Belfast Telegraph

Thursday 17 April 2014

Ryder Cup: Hunter Mahan devastated to be America's fall guy

Tiger Woods of Team USA attends a press conference following Europe's 14.5 to 13.5 victory over the USA at the 2010 Ryder Cup at the Celtic Manor Resort on October 4, 2010 in Newport, Wales

A distraught Hunter Mahan was last night unable to hold back the tears after the United States' heartbreaking Ryder Cup defeat at Celtic Manor.

Mahan broke down while reflecting on his 3&1 loss to Graeme McDowell in the final match of this year's competition, which handed Europe a stunning 14-1/2-13-1/2 success.

It was the first time since Kiawah Island in 1991 that the Ryder Cup had been decided by the final game and Mahan appeared to choke under the pressure on the 17th hole.

Two hours after the dramatic denouement, the circumstances of his defeat were still too painful for the 28-year-old to discuss at length. I'm just proud to be a part of this team. It's a close team, and...” Mahan managed before breaking down.

He later added: “I've played with Graeme before.

“He played great, didn't miss a shot. He hit a bunch of key putts.

“That birdie on 16, after I got it to one down, was huge. He just beat me.”

Stewart Cink, who conceded a crucial half to Rory McIlroy in a match that went all the way, said: “If you go up and down the line of the Tour players in the Europe and US and asked them if they would like to be the last guy to decide the Ryder Cup, probably less than half would say they would like to be that guy and probably less than 10% of them would mean it. Hunter Mahan put himself in that position today.

“He was a man on our team, to put himself in that position.

“Hunter Mahan performed like a champ out there today, all right, and I think it's awesome.”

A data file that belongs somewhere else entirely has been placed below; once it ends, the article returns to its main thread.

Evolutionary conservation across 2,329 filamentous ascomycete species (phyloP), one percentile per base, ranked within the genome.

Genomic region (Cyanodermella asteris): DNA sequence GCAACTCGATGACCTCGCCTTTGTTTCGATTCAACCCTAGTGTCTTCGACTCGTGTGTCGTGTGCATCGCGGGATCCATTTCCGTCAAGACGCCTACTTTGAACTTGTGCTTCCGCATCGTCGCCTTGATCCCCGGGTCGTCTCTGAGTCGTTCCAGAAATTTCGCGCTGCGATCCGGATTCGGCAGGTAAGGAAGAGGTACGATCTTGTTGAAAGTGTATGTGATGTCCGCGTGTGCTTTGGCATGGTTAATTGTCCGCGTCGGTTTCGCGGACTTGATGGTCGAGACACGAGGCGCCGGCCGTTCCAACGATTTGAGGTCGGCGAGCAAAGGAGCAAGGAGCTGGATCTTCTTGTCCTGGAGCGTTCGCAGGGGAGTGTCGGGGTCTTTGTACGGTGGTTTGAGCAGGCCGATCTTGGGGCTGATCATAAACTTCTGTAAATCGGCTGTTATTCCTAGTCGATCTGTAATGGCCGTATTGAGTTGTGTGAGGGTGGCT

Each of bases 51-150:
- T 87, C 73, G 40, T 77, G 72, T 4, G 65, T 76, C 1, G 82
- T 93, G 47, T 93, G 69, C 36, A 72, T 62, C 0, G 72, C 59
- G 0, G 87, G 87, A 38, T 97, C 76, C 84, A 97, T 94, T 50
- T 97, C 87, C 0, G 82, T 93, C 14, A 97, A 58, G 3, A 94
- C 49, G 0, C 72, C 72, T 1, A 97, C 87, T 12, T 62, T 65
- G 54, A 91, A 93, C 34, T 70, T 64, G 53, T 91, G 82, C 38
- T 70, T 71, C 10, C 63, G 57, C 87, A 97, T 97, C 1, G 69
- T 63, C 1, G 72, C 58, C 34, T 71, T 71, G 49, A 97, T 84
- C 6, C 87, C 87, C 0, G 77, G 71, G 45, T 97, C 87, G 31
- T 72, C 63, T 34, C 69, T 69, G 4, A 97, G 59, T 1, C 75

Steve Stricker, who inspired the American fightback by beating Lee Westwood 2&1 in the opening singles game, added: “We can all look back and we can think about a shot here or there that could have turned the match to make up that one point, and you hate to see Hunter go through what he's going through, because it really shouldn't come down to that.”

Phil Mickelson went further by insisting he himself shouldered much of the blame for his team's demise. The event saw the four-time major winner claim the unwanted record of the most matches lost by a United States player when he suffered his 17th defeat yesterday.

He finally produced with a dominant 4&2 singles success against Peter Hanson but that followed a hat-trick of losses between Friday and Sunday.

Mickelson claimed yesterdaay’s defeat was more painful than the thrashings he endured at the hands of Europe in 2004 and 2006.

He said: “When I didn't win any of my first three points, I felt more disappointment than I've ever felt, because this is an opportunity for us to win here in Europe.

“And so the fact that we came so close, and I let some of these opportunities to gain points for our team slide, it does hurt more than some of our past losses.”

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